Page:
Skip to content

Argonne Leadership Computing Facility


We provide prebuilt conda environments containing GPU-supported builds of torch, tensorflow (both with horovod support for multi-node calculations), jax, and many other commonly-used Python modules.

Users can activate this environment by first loading the conda module, and then activating the base environment.

Explicitly (either from an interactive job, or inside a job script):

module use /soft/modulefiles; module load conda ; conda activate base

This will load and activate the base environment.

Virtual environments via venv

To install additional packages that are missing from the base environment, we can build a venv on top of it.

Conda base environment + venv

If you need a package that is not already installed in the base environment, this is generally the recommended approach.

We can create a venv on top of the base Anaconda environment (with --system-site-packaes to inherit the base packaes):

module use /soft/modulefiles ; module load conda; conda activate base
CONDA_NAME=$(echo ${CONDA_PREFIX} | tr '\/' '\t' | sed -E 's/mconda3|\/base//g' | awk '{print $NF}')
mkdir -p "${VENV_DIR}"
python -m venv "${VENV_DIR}" --system-site-packages
source "${VENV_DIR}/bin/activate"

You can always retroactively change the --system-site-packages flag state for this virtual environment by editing ${VENV_DIR}/pyvenv.cfg and changing the value of the line include-system-site-packages=false.

To install a different version of a package that is already installed in the base environment, you can use:

python3 pip install --ignore-installed <package> # or -I

The shared base environment is not writable, so it is impossible to remove or uninstall packages from it. The packages installed with the above pip command should shadow those installed in the base environment.

Cloning the base Anaconda environment


This approach is generally not recommended as it can be quite slow and can use significant storage space.

If you need more flexibility, you can clone the conda environment into a custom path, which would then allow for root-like installations via conda install<module> or pip install <module>.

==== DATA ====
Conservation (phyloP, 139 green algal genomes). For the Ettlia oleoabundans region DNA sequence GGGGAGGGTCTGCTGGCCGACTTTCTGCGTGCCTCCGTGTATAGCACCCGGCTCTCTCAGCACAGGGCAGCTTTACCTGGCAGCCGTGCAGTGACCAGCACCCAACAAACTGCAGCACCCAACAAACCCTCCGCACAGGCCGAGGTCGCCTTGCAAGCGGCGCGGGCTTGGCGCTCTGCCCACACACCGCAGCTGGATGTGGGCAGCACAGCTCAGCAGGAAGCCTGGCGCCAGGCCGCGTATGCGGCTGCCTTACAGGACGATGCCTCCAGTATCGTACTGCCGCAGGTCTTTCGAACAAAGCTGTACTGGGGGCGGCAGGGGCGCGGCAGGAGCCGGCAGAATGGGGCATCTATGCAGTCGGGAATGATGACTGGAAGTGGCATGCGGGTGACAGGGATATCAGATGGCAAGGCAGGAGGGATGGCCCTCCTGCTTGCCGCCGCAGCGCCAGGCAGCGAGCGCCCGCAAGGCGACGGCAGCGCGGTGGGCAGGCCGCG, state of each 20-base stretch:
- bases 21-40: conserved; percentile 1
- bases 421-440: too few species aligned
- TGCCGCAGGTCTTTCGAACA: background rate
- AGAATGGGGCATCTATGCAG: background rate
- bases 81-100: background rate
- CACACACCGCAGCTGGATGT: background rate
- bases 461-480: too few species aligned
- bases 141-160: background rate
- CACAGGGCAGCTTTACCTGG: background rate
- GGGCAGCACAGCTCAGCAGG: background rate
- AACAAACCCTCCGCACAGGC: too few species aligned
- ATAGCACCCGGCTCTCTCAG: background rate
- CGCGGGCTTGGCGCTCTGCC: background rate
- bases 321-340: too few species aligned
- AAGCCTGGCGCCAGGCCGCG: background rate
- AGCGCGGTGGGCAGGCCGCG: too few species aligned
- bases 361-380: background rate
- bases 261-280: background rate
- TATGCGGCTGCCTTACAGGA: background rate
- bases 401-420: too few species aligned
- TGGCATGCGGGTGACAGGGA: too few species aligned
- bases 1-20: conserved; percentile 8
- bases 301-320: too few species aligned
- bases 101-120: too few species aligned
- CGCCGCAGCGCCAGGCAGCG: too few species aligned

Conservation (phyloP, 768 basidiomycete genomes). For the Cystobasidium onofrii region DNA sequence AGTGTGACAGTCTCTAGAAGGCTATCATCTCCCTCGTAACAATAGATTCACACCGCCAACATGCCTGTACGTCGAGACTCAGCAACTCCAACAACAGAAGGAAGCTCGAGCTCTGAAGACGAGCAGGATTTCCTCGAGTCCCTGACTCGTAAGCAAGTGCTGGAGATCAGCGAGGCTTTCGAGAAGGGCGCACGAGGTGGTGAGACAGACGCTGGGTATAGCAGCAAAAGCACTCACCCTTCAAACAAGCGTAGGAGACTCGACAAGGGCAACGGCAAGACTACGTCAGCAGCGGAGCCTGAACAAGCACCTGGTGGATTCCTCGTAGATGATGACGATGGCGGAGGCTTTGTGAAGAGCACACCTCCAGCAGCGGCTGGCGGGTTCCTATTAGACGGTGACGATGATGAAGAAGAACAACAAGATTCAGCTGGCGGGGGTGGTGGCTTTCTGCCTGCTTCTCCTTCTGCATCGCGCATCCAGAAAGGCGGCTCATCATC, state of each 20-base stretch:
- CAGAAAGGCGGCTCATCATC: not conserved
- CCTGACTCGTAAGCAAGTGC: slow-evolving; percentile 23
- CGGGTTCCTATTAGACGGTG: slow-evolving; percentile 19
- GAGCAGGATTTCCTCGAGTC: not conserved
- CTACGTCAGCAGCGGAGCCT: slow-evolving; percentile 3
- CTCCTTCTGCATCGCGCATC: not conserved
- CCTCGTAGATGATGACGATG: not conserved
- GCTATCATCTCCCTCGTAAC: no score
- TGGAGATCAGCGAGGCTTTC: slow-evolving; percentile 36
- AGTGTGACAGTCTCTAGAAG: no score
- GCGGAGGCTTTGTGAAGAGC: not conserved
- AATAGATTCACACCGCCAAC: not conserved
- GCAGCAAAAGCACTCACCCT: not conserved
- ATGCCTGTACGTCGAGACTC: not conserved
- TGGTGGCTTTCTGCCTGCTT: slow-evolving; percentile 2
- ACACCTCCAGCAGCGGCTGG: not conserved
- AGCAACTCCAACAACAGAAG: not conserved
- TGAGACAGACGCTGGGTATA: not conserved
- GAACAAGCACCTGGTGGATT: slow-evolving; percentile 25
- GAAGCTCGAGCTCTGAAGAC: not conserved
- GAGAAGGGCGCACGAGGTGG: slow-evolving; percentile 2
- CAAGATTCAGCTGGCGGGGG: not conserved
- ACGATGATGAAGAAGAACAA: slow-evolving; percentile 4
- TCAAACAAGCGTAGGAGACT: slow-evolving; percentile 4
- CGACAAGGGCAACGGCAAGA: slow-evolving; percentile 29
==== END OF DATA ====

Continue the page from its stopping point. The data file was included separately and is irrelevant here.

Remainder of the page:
Unlike the venv approach, using a cloned Anaconda environment requires you to copy the entirety of the base environment, which can use significant storage space.

To clone the base environment:

module load conda ; conda activate base
conda create --clone base --prefix /path/to/envs/base-clone
conda activate /path/to/envs/base-clone

where, path/to/envs/base-clone should be replaced by a suitably chosen path.

Note: The cloning process can be quite slow.


This is typically not recommended.

With the conda environment setup, one can install common Python modules using python3 pip install --users '<module-name>' which will install packages in $PYTHONUSERBASE/lib/pythonX.Y/site-packages.

The $PYTHONUSERBASE environment variable is automatically set when you load the base conda module, and is equal to /home/$USER/.local/polaris/conda/YYYY-MM-DD.

Note, Python modules installed this way that contain command line binaries will not have those binaries automatically added to the shell's $PATH. To manually add the path:


Be sure to remove this location from $PATH if you deactivate the base Anaconda environment or unload the module.

Cloning the Anaconda environment, or using venv are both more flexible and transparent when compared to --user installs.

Existing issue and solution

There is an issue with the current conda environment. One may encounter the following error message:

aborting job:
MPIDI_CRAY_init: GPU_SUPPORT_ENABLED is requested, but GTL library is not linked

To addresss this, please add the following line in the very beginning of your python script.

from mpi4py import MPI